Getting lost in 'Hugo'

Post by Christine Bunish

LOS ANGELES — To bring Brian Selznick’s unique illustrated novel “The Invention of Hugo Cabret” to the screen, director Martin Scorsese teamed with top names in VFX to ensure that stereo 3D was used to maximum effect to create the world of Hugo, an orphan who lives behind the walls of a Paris train station in the 1930s.

The child seeks to uncover the mystery of his legacy — a damaged automaton crafted by his clockmaker father — while eluding a drunken uncle, an authoritarian station master and learning the secrets of the station’s embittered old toy store owner who turns out to be pioneering filmmaker George Melies.

Many see Hugo as a game changer in the deployment of stereo 3D as a storytelling device. “I think Hugo will alter the way people view 3D in general,” says Oscar- and Emmy Award-winning VFX supervisor Rob Legato, who served as the movie’s VFX supervisor, 2nd unit director/DP. He also conformed the film. James Cameron called Hugo a masterpiece” at a DGA screening prior to its release.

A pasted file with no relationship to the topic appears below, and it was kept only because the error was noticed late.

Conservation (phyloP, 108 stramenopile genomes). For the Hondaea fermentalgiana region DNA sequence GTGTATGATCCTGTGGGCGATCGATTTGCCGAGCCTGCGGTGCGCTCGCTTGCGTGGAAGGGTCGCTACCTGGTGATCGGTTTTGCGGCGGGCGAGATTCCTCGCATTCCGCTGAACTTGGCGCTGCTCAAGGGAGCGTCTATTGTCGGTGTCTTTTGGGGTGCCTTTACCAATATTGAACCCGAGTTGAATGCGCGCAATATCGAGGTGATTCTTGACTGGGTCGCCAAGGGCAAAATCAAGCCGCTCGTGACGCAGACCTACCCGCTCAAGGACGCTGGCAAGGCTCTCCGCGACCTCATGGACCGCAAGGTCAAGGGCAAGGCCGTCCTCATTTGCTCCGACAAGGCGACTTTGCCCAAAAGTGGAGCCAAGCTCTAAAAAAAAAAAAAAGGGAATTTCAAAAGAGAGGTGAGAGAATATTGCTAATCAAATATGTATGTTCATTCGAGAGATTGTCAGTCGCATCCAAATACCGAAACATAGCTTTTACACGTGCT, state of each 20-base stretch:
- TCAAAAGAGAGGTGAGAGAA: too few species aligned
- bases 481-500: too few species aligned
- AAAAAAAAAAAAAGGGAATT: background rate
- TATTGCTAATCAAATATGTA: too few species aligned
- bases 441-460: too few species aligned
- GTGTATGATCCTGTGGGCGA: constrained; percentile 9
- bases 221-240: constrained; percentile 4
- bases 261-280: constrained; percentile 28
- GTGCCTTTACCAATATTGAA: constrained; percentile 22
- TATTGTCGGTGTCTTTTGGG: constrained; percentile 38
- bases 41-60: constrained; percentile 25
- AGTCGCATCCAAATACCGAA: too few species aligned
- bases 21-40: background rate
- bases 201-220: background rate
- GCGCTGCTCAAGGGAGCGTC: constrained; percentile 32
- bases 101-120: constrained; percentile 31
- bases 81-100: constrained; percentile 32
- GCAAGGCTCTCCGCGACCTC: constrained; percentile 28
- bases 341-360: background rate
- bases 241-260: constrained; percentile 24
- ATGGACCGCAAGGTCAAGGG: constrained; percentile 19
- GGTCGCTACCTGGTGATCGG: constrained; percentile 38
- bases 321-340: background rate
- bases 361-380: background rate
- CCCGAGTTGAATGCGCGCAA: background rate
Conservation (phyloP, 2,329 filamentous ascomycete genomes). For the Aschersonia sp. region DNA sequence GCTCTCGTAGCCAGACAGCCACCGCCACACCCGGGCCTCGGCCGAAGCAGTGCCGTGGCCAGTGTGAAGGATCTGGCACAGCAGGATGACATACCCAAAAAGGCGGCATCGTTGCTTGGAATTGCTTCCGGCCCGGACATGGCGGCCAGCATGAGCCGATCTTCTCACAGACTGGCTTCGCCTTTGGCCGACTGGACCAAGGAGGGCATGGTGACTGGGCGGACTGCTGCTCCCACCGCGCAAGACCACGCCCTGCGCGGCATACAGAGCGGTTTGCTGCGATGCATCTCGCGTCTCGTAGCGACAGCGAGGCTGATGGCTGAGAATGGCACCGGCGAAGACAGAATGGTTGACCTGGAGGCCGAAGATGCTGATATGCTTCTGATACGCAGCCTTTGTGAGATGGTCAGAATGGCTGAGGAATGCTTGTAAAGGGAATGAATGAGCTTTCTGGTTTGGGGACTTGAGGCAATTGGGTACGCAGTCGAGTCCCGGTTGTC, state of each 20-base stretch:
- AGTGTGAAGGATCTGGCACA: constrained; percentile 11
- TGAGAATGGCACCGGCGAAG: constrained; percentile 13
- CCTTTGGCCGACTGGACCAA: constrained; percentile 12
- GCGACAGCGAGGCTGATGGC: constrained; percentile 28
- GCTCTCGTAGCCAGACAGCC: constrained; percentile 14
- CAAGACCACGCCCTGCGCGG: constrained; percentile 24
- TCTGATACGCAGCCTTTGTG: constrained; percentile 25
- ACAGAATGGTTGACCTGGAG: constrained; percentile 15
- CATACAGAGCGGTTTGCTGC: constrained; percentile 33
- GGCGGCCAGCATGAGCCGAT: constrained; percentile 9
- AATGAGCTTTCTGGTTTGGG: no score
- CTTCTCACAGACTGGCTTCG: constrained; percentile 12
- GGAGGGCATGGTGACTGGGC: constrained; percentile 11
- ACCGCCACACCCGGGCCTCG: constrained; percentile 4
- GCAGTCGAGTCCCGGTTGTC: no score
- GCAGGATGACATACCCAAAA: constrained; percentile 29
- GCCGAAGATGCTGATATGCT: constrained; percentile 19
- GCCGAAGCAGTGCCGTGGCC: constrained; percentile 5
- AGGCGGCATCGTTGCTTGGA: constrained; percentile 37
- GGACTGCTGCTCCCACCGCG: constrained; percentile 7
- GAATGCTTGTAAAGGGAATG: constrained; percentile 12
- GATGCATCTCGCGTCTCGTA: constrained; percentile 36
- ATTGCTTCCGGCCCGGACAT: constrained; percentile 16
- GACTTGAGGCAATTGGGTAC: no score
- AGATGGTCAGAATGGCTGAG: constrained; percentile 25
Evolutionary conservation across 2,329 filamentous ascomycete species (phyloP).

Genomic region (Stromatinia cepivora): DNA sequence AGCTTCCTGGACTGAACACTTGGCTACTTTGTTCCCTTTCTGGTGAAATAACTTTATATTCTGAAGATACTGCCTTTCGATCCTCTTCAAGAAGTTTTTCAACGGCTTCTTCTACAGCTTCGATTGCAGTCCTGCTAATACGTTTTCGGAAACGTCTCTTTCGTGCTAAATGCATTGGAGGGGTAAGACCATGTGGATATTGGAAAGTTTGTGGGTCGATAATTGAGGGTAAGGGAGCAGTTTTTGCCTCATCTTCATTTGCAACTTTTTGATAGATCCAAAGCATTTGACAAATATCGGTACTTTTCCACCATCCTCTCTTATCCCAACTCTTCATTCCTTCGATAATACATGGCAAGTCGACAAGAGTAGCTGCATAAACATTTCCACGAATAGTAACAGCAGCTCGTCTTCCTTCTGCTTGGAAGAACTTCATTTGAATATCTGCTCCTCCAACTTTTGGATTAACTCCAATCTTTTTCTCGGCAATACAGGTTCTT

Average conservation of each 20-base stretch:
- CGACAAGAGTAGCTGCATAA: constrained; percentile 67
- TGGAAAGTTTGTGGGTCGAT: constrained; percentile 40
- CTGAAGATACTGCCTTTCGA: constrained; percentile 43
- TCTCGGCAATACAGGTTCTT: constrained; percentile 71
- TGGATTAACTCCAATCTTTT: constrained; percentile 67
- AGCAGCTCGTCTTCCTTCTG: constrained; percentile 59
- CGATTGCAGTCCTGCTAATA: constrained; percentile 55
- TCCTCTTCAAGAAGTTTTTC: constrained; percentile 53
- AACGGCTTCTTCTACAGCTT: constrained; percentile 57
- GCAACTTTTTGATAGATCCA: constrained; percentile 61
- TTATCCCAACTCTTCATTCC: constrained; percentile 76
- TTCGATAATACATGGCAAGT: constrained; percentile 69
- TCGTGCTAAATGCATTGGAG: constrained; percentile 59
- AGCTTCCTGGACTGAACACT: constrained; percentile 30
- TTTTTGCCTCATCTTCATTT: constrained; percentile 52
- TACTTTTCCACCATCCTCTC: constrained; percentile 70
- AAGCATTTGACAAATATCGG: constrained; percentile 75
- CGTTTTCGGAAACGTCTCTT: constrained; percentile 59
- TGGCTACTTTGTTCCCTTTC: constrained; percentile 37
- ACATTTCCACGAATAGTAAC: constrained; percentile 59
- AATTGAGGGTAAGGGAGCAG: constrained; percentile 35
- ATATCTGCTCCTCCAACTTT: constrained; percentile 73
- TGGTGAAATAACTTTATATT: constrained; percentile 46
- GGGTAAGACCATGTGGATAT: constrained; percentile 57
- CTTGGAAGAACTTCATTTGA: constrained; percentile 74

“3D was not a gag added on top of the movie,” says Legato. “It was never meant to be a gimmick for extra sales value. It was part of the dramatic storytelling and gave a greater emotional impact than 2D. We designed and shot everything as a three-dimensional movie, so it was never distracting. Marty is known for eliciting great, truthful performances, and 3D in the hands of a master — and all the other Academy Award winners who collaborated on this movie — is really fulfilling.”

Hugo marked Legato’s first “direct experience” with stereo 3D. Although he had worked on a portion of Avatar, creating the virtual camera system for Cameron, Legato shot some 60 days worth of material for this new Scorsese film. He, and cinematographer Bob Richardson, used several Vince Pace-designed prototype Fusion rigs and a Steadicam rig built especially to house the smaller, lighter Arri Alexa cameras in a stacked configuration. read more...

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